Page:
wanted to get home.
• I stop, for what reason I cannot remember. Maybe just winded. I ask David if we are into the bad part of the climb yet. He says, yes, we are six miles into it.
• That was a big boost to my energy level. We were going a great pace on the tough part of the
• I was always looking down and just pumping the crank.
• I could see the tail lights ahead. They wouldn’t crest the summit. Just weaving back and forth.
Geez. Will this ever end?
• Now I could see headlights cresting what I thought was the summit. Cars coming towards us. What seemed twenty minutes later the car would eventually pass us. GEEZ. How high IS this hill??!!
• Now I see the rider ahead of us. I can make out the kind of SUV the crew has.
• I now raise my head and focus on the racer.
• David and the crew saw this.
• Steven turned on the camera. They knew what was about to happen….
• We caught the racer, a team racer, and literally blew by them going up the steepest part of the
• Their crew driver said, “Hey! This isn’t a race!”
• Huh?!! You bet your butt this is a race.
• Finally, after what seemed like a true eternity, we reached the real summit, after passing so many false summits. You think you’ve reached the top, when there’s still more climbing to do.
• I stopped at the bottom of the hill and changed clothes. Put on my “Newhall Bicycle Company”
Jersey for Roger.
• Got passed by the team again.
• Headed out. Maybe 17 miles to go or so.
• Slight incline the rest of the way. Passed the team once again as they were stopped. They never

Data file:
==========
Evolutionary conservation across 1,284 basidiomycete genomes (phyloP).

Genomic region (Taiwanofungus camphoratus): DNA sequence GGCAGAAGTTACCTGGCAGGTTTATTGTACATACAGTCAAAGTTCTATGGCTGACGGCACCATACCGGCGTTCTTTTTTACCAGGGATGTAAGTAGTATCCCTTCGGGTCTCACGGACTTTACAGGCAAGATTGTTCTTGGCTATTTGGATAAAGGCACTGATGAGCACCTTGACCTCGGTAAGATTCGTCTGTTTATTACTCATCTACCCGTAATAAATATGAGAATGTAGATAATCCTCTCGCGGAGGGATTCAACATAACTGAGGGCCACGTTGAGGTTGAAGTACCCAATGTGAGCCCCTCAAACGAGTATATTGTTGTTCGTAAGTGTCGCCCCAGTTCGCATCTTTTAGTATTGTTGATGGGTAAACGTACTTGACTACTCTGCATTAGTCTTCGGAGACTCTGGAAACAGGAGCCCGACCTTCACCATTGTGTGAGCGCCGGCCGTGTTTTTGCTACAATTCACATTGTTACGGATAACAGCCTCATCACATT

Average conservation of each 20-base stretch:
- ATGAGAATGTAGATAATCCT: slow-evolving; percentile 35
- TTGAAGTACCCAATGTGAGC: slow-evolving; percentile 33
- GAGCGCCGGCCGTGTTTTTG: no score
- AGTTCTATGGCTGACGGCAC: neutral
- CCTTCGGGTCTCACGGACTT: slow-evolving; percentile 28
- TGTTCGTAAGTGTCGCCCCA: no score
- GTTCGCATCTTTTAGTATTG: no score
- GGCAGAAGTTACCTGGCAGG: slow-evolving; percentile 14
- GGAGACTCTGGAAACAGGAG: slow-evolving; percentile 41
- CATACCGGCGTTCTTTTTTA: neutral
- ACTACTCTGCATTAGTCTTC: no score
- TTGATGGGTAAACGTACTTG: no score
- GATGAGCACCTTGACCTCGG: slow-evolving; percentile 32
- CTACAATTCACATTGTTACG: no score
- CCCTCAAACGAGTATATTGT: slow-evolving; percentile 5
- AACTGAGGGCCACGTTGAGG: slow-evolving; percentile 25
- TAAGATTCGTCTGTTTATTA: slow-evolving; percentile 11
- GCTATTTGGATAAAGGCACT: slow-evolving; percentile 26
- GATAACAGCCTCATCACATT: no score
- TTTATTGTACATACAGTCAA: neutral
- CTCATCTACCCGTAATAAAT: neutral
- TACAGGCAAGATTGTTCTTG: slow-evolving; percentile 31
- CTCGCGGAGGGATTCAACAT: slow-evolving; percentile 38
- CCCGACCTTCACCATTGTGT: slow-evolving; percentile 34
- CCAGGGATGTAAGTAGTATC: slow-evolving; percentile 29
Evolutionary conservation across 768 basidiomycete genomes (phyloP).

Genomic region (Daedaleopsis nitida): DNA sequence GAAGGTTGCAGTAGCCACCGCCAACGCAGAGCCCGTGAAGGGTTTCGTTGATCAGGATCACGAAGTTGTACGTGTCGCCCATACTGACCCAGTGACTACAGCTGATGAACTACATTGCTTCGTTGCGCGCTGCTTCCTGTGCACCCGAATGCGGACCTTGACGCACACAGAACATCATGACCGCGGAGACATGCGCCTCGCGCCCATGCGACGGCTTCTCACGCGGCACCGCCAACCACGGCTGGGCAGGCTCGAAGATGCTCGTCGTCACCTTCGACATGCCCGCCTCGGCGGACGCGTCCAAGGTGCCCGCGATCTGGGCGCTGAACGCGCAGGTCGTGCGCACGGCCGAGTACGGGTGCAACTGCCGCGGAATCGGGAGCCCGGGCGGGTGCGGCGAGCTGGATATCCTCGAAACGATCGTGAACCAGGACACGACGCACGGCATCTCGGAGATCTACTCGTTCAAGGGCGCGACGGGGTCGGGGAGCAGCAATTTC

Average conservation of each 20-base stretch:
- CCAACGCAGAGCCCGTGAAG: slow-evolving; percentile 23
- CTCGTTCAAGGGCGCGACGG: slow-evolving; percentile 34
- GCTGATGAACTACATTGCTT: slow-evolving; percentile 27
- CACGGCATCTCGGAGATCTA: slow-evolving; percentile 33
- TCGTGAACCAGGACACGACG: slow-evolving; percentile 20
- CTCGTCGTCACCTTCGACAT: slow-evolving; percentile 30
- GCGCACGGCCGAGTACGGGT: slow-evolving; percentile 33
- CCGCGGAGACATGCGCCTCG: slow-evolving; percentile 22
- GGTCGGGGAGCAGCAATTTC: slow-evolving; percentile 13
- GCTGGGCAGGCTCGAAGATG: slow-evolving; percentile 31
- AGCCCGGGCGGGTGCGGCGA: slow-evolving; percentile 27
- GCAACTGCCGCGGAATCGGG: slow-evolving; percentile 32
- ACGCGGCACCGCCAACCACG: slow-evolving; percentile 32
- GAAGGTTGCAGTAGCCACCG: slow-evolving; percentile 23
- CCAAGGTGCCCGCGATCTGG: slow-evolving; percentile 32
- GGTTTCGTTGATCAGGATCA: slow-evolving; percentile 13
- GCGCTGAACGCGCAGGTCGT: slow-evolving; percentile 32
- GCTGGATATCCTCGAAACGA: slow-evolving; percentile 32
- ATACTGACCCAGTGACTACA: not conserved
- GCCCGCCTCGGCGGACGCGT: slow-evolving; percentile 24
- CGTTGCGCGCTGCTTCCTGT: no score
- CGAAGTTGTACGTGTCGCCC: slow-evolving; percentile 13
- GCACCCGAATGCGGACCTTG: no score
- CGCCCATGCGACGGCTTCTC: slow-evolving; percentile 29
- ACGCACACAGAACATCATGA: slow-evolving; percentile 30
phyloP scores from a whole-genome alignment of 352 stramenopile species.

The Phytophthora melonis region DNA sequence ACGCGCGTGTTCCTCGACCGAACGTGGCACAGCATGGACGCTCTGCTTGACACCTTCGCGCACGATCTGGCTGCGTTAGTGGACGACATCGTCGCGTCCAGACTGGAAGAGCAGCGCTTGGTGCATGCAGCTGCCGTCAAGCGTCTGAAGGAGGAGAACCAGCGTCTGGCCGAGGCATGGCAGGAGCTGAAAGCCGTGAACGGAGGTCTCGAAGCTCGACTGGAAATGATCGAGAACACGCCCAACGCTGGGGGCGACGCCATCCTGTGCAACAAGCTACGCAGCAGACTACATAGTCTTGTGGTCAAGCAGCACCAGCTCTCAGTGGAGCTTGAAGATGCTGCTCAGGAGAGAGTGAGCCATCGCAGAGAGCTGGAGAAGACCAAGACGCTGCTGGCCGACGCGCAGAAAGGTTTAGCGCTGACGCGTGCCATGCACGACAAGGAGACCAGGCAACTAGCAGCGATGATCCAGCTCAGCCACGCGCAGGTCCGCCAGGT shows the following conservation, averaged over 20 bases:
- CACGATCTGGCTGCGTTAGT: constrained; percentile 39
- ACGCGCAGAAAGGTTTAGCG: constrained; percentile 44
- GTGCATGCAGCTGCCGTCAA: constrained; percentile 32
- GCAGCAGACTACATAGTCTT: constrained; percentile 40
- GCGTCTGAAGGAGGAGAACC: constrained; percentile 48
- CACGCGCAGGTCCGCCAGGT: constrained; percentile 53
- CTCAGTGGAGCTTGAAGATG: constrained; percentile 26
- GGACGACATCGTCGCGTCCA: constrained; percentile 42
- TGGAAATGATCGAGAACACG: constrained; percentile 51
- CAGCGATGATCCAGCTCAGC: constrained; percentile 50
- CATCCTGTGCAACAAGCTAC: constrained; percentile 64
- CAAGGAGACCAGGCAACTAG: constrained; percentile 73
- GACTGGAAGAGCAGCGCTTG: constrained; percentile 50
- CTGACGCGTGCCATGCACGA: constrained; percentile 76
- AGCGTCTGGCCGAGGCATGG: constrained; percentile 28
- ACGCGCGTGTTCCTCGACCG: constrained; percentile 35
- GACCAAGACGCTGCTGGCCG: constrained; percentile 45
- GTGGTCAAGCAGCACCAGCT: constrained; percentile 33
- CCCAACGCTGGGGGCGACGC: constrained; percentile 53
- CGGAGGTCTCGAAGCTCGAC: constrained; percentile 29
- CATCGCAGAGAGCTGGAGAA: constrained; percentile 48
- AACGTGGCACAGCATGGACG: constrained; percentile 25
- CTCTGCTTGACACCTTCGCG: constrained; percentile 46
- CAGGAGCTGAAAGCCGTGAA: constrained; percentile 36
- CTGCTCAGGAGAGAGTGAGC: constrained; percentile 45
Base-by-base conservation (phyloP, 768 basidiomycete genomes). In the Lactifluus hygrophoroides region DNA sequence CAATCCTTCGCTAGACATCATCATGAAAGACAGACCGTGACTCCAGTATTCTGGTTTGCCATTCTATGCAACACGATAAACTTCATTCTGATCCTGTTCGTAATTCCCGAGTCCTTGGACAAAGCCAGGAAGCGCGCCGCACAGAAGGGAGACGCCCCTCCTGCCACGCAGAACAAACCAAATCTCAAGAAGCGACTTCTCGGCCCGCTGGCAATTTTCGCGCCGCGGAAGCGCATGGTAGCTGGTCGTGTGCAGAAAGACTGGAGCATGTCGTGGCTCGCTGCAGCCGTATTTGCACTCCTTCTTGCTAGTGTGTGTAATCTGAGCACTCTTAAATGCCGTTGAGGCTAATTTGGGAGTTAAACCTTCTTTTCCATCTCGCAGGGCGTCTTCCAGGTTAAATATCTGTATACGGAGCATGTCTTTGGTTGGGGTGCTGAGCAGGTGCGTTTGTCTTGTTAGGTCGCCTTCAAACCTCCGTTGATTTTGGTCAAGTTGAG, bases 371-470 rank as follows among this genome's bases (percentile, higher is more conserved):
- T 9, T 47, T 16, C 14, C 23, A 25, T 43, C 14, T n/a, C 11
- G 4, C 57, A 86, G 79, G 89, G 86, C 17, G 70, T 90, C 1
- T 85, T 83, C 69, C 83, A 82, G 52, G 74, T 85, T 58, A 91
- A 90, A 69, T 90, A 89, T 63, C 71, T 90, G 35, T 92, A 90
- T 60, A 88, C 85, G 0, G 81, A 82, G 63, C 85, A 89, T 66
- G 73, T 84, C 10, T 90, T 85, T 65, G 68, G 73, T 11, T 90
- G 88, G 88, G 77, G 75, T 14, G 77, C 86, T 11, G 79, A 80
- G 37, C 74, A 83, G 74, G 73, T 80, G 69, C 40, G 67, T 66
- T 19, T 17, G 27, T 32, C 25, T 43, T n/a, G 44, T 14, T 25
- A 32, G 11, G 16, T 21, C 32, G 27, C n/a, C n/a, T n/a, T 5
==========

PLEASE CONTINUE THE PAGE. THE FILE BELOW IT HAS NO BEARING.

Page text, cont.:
caught me again.
• Entered 29 Palms, and made some turns on some side streets.
• Just when I figured we were two miles from the finish, we started ONE MORE CLIMB.
• This is where I started to lose it.
• Steven has the video and audio of me saying things similar to: “Of course, there has to be one
more climb. I hope this one is twenty miles!!!” “Nooo, they couldn’t pick one of these hotels at the bottom of the hill. Let’s pick the last one in town”.
• These last hills were demoralizing. I actually wasn’t hurting, I was just exhausted.
• Then, David shouted, “Three quarters of a mile to go!!!”.
• I’m thinking he is miscalculating distances again. I’ll kill him.
• On the left, in the distance, I see what appears to be a “Best Western” logo.
• I push it into the parking lot, and cross the tape in 42.02.12 at 1:02 AM Monday morning. 4 hours ahead of my goal of 46 hours.
• Me and Race Director, Chris Kostman
• I look hungry. I believe the only finisher who was photographed with his bike.